If a data breach has occurred, but the victims cannot claim any harm besides the fear that a hacker has their information, courts have been willing to grant defendants’ motions to dismiss.  The ruling by the District of Nevada court is the most recent decision in a trend to block consumer class actions relating to data breaches.  Many of these recent rulings have been influenced by the Supreme Court’s 2013 decision in Clapper v. Amnesty International USA.  In Clapper, the Supreme Court held that claims of future injury could only satisfy the Article III standing requirement if the injury was “certainly impending” or if there was a “substantial risk” that the harm was going to occur.  Unfortunately for the consumer class in the Zappos’ case this means that unless their stolen information has been used to harm them, the data breach alone is not enough standing to bring a suit.

However, some district courts have been able to find sufficient standing for data breach victims in spite of the Clapper decision.  In Moyer v. Michaels Stores, a district court in the Northern District of Illinois ruled that data breach victims had standing to sue.  The court relied on Pisciotta v. Old National Bancorp, a Seventh Circuit pre-Clapper decision, which held that the injury requirement could be satisfied by an increased risk of identity theft, even if there was no financial loss.  Moyer further distinguished itself from Clapper by explaining that Clapper dealt with national security issues, and not general consumer data breaches.  Other district courts have distinguished their cases from Clapper by holding that Clapper dealt with harm that was too speculative to quantify, while consumer data breach cases deal with the concrete possibility of identity theft.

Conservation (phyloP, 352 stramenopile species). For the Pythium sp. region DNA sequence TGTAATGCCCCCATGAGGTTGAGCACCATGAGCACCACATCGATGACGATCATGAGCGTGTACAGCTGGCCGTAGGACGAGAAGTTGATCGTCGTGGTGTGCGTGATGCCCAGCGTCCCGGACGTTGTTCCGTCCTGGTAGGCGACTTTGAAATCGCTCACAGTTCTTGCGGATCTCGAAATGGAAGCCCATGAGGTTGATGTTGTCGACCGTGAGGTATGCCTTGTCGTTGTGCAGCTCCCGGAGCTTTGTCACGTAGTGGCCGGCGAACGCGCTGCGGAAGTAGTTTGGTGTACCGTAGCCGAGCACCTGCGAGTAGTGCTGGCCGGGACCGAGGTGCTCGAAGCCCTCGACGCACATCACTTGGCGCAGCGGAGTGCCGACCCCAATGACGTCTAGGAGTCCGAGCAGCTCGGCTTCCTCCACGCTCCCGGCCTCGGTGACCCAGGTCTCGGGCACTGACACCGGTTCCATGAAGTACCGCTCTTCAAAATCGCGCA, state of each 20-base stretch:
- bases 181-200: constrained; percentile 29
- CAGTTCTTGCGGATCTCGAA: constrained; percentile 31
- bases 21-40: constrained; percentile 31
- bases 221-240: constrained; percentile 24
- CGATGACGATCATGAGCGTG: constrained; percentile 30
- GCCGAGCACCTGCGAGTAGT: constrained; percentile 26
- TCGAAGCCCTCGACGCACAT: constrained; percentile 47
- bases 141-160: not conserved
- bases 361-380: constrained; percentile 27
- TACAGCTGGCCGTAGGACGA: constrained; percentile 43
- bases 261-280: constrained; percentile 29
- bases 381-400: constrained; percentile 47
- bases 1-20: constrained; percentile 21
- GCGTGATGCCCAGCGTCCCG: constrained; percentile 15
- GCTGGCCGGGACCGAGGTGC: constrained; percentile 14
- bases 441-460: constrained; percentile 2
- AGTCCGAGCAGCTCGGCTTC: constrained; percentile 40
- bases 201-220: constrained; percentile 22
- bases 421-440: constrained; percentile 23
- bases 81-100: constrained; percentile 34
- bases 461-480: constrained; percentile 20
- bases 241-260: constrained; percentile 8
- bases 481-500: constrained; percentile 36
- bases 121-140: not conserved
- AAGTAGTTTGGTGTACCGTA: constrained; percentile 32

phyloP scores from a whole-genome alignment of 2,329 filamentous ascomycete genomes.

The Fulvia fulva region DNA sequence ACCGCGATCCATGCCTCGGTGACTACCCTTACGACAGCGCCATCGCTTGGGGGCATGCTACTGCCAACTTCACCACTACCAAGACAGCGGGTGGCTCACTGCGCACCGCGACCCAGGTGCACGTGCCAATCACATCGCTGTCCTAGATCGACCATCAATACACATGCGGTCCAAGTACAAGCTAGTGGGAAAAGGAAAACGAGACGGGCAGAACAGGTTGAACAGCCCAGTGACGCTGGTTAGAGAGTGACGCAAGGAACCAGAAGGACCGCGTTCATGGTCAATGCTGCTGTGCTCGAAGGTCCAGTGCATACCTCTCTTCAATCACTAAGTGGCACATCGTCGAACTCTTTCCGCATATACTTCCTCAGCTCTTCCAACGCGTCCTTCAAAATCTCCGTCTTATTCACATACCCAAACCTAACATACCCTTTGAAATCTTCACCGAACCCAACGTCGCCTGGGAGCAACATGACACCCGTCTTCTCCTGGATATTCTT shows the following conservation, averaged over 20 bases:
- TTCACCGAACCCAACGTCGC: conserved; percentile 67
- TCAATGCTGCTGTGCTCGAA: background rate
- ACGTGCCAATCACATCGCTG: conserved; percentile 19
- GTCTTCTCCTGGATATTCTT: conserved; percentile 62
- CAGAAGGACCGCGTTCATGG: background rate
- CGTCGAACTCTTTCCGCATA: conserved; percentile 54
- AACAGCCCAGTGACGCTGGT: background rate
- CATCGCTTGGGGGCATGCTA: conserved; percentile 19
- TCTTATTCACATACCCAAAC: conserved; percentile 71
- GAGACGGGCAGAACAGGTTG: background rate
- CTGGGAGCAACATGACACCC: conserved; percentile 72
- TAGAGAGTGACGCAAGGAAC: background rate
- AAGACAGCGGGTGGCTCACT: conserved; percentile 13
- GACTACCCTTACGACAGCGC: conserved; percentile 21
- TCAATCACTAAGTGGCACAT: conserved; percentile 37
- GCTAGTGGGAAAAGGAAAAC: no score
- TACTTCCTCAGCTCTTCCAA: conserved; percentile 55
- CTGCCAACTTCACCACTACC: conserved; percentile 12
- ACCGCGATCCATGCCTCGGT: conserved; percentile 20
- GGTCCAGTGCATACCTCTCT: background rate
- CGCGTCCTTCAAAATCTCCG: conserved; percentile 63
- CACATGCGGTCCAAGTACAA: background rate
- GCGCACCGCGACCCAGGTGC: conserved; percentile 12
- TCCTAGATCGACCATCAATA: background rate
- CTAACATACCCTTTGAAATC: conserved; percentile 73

Although Clapper set the tone for consumer data breach claims, district courts have been divided because of different interpretations in the ruling.  The Supreme Court recently granted certiorari in another Article III standing case, Spokeo Inc. v. Robins Inc., which deals with a private right of action grounded in a violation of a federal statute.  Although it does not directly deal with consumer data breaches, the decision may lead the Supreme Court to expand the standing requirements generally.  Given society’s increasing use of technology and inclination to store personal information electronically, consumer data breach claims will only increase in the future.  The courts’ standing requirements must adapt to meet the changing needs of individuals and businesses alike.

Guest Blogger: Violetta Abinaked, Summer Associate

As noted in Dittman et al. v. The University of Pittsburgh Medical Center, Case No. GD-14-003285, previously reported on here, Pennsylvania has firmly adopted the approach that the Risk of Harm is Not Enough in Data Breach Actions. Still, data breaches have become some of the most noteworthy headlines in recent news. An increase in litigation has brought with it efforts to shrink the case load through the Article III requirement of standing. This means that courts are finding that the plaintiffs have not sufficiently established a concrete injury in order to seek remedies from the court. One of the main issues with data breaches is that once the data has been extracted or accessed, it is not necessarily always true that tangible harm will follow. Due to that nature, the Third Circuit established that when it comes to data breach actions, simply the risk of future harm does not suffice to save the claim. The seminal case of Reilly v. Ceridian Corp. held that where no actual misuse is alleged, “allegations of hypothetical, future injury do not establish standing under Article III.” 664 F. 3d 38 at 41 (3rd Circuit 2011).

The courts are making it tougher to carry out a data breach claim if the plaintiff can’t show actual or certainly impending misuse of the information. Reilly’s narrow definition of standing is leading the courts’ decisions in dismissing cases. A defendant will likely have a higher chance of getting a dismissal in a data breach action if the plaintiff is not able to provide any actual misuse of the information—at least in the Third Circuit. As a company which may be at risk for a data breach, this heightened need for tangible damage from the plaintiff may be a saving grace if future litigation arises.